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The Strange Case of Dr. Couney: An Interview with Dawn Raffel

About a year ago, I posted a review here in the Margins about a fabulous book: The Strange Case of Dr. Couney: How a Mysterious European Showman Saved Thousands of American Babies. (I was not the only person who loved it. NPR named it one of 2018’s Great Reads and it made the New York Times’ “New and Notable” list. ) This week the book was released in paperback, which gave me the opportunity to ask Dawn a few questions about the book, her research, and the story. Fascinating stuff!

Take it away, Dawn


What led you to Dr. Couney’s story?
I had planned to write a novel set at the 1933-34 Chicago World’s fair and was doing archival research when I came across eye-popping photos of Dr. Couney’s incubator sideshow on the midway. When I discovered that Dr. Couney had also been at Coney Island for forty years—that this was far from a one-off—I postponed the novel to get to the bottom of this stranger-than-fiction piece of history.

Dr. Couney repeatedly changed his name and re-wrote his past in some fundamental ways.  How do you untangle the history of a man who spent so much time reinventing himself?
That was quite a challenge. It included a deep-dive into vital records, such as probate documents for anyone associated with him. In the archival file containing his daughter’s will, I found a reference to his original name, which was a big break. Tracking down his immigration and naturalization records took almost a year, as those documents are not centrally located, and I was originally looking in the wrong region of the country, in the wrong decade, based on the story he told the press. I pulled out passport applications, ship manifests, business incorporations, birth, marriage, death, and burial records, a bankruptcy record, and transcripts of meetings with concessions committees for various world’s fairs. Finally, I found a descendant. This person would not be quoted but told me knowingly that if I had done my homework and had arrived at certain conclusions, they would not dispute my findings.

You had the opportunity to meet several of Dr. Couney’s “babies”.  What was it like to meet them?  How did they feel about having their story told after all this time?
This was the best part of the research! I loved meeting the babies, and it was they who kept me going at times when I thought I would never be able to piece together this story. They were thrilled about having this history told, and they all wanted to hear about and meet the others. Several more “Couney babies” came forward after the book was published. The oldest was 98 years old and sharp as a tack. Not one person resented having been placed in a sideshow. They simply felt that Martin Couney had saved their lives, and they thought the sideshow part was kind of cool. I’ve even seen a few newspaper obituaries that have mentioned beginning life in Martin Couney’s sideshow as a mark of distinction.

As someone who trained as an academic historian, chronological order is my default position.  You chose a different structure for The Strange Case of Dr. Couney.  (Not a complaint.  It worked really well.)  Why did you make the decision to not use simple chronology to tell your story?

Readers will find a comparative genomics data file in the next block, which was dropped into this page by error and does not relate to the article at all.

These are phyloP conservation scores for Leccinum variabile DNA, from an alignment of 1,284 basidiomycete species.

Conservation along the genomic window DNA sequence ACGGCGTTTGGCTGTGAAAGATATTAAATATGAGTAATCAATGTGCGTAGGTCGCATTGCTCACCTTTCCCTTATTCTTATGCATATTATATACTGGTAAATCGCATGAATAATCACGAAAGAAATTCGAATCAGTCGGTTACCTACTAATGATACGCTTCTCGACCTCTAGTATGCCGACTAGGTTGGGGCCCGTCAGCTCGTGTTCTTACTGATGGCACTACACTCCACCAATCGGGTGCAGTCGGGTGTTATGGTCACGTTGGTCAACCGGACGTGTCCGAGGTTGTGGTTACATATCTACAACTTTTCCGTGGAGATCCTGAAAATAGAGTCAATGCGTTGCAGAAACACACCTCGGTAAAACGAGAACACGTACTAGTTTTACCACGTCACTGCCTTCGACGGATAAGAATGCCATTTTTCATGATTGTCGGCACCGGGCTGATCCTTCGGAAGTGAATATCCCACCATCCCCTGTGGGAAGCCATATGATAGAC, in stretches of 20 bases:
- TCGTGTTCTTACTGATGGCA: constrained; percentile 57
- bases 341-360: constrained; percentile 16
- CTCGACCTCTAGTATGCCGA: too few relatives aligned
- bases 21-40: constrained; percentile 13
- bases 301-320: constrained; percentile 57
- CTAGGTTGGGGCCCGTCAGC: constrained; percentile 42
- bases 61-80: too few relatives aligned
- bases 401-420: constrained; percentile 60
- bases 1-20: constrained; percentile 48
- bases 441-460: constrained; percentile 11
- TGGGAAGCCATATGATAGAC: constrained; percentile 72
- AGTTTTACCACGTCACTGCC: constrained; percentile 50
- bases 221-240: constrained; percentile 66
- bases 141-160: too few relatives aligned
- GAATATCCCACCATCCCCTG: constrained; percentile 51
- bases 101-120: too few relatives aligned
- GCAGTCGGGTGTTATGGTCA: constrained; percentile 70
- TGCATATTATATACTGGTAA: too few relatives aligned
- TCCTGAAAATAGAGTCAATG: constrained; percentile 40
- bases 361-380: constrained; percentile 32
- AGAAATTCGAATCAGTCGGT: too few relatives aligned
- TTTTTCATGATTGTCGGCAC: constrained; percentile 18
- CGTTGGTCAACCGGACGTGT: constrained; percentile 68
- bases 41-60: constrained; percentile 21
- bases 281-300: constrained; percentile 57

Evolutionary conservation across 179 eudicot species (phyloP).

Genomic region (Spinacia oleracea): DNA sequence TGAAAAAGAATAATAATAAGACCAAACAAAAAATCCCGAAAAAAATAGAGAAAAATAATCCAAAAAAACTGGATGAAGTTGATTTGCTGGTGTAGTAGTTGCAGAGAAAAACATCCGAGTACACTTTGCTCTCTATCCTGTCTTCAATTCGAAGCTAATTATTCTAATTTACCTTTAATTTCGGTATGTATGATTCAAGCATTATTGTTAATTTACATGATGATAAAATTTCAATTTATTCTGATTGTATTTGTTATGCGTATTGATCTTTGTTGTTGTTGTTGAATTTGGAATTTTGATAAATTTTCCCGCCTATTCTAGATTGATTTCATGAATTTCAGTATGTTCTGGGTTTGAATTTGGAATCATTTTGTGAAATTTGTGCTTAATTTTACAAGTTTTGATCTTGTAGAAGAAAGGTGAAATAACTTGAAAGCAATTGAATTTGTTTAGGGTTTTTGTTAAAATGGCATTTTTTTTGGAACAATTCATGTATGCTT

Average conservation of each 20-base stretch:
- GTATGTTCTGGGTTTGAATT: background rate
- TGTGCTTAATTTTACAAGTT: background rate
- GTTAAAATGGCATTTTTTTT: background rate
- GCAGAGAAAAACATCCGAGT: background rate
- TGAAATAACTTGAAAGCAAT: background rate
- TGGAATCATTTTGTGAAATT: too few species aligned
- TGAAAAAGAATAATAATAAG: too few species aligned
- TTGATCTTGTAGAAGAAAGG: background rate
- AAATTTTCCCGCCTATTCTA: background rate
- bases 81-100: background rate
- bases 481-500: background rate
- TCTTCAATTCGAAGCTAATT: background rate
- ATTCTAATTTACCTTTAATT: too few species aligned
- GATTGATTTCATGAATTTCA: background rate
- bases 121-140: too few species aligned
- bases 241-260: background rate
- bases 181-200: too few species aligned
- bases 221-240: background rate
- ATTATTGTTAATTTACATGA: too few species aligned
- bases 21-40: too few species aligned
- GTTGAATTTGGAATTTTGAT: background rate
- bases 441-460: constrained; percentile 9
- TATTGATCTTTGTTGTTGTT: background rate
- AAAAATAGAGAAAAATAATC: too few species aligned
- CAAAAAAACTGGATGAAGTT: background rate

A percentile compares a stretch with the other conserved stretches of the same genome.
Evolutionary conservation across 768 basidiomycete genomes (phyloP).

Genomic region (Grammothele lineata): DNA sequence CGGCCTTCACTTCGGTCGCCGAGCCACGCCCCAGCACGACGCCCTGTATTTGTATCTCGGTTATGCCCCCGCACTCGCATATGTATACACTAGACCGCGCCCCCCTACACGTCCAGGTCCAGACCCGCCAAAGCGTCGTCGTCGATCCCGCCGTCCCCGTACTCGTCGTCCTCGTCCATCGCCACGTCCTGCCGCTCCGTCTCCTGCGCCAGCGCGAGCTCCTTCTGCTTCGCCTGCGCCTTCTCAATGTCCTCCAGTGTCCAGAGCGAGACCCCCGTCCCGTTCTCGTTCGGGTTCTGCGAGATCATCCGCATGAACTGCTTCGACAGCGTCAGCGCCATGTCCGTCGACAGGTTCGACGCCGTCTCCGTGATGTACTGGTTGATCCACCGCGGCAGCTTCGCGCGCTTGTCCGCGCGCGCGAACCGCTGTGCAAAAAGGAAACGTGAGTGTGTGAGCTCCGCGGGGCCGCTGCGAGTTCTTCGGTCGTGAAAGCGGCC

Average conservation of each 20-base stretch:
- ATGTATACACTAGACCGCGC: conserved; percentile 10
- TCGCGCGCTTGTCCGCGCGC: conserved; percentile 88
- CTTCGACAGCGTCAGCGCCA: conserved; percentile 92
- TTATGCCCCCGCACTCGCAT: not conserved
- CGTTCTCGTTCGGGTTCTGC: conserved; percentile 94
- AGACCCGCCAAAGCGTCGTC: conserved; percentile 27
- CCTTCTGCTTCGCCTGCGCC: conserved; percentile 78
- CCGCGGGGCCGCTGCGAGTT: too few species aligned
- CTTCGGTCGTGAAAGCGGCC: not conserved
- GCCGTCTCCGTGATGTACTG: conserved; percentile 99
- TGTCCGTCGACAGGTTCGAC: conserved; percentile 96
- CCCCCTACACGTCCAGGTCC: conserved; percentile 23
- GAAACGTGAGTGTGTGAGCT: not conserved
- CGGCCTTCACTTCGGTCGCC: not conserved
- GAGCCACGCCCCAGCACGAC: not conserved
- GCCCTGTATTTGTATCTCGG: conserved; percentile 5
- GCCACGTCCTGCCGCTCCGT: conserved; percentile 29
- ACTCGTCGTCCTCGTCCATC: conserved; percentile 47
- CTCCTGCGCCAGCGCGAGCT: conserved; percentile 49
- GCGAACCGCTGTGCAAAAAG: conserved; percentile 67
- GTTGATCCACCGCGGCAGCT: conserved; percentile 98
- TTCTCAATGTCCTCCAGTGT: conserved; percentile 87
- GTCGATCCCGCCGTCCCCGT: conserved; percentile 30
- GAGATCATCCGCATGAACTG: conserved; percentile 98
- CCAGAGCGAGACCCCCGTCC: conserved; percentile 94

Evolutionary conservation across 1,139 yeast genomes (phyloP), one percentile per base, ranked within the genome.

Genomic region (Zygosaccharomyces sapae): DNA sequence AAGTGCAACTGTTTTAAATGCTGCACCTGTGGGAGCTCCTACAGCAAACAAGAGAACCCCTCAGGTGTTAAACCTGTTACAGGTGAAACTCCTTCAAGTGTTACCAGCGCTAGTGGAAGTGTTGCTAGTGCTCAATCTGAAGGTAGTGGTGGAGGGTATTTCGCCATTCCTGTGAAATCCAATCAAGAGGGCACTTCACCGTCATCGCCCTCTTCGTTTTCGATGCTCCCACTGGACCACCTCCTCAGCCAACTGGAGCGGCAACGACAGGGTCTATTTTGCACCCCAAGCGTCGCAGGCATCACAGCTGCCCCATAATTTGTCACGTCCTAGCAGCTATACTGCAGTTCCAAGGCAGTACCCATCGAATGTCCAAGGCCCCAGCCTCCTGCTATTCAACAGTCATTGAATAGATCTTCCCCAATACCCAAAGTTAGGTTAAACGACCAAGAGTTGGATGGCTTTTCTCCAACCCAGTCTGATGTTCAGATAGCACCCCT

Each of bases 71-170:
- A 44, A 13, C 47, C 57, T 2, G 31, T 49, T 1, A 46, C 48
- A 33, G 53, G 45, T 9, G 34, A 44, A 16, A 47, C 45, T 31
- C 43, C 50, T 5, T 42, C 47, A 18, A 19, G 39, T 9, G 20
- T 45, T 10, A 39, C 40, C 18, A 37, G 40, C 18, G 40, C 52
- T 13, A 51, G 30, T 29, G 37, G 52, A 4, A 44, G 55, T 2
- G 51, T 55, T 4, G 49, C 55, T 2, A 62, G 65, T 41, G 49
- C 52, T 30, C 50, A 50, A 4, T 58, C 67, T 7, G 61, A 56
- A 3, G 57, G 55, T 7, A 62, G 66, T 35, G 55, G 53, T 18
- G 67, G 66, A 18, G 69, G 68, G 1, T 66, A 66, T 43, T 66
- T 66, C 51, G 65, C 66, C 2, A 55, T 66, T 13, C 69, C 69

The first draft was in chronological order, and it made for surprisingly flat reading—there was a kind of same-y progression from one exhibition to another. Reluctantly, I decided to move things around, pulling back the curtain on the long years that it took me, and before me, a group of doctors calling themselves the Couney buffs, to get to the bottom of the story. Essentially, there are two narratives lines—one that takes place during Couney’s life and one that follows the investigation after his death. I did it to create more narrative tension, and also to show just how complicated his deceptions were, and how many people were involved in seeking out the truth. I also wanted to introduce the reader to the surviving “babies,” now that they are in their 70s, 80s, and 90s. The book went through four drafts, plus a fifth for additional fact-checking, and all I can say is that my editor and agent both found it to be a better read in its final form. I’m glad you think it works!

What was the most surprising thing you learned working on this book?
I was shocked by the full horror of the American eugenics movement. It’s a shameful chapter of our history that has only recently begun coming more fully to light. Although eugenics did not directly target preemies, they were called “weaklings” in the medical literature, and their prospects were dimmed by a survival-of-the-fittest attitude. Dr. Couney, and later his robustly credentialed friend Dr. Julius Hess, proved again and again that preemies could be saved—their bigger battle was convincing the public, the medical establishment, and the makers of public health policy that they should be saved.

Why is the story of Dr. Couney and his crusade to save babies important now?
It’s easy to look back in time and feel superior to previous generations. But we continue to make decisions about which lives are worth saving and who gets to live. Medical advances from genetic testing and editing to geriatric life-support only make these questions harder. And while we’re at it, if your insurance won’t cover a procedure, there’s no Dr. Couney to come save you. Some people have argued that his sideshows—where patients’ care was paid for by audience admission—were the original medical crowd-funding! More importantly, this story is a reminder to be very mindful of how these “quality-of-life/is it worth it?” decisions are made. It’s also a reminder that advances and innovations may well come from outside “the academy.”

If you want to learn more about Dawn and her work, you can check out her website: https://www.dawnraffel.com/

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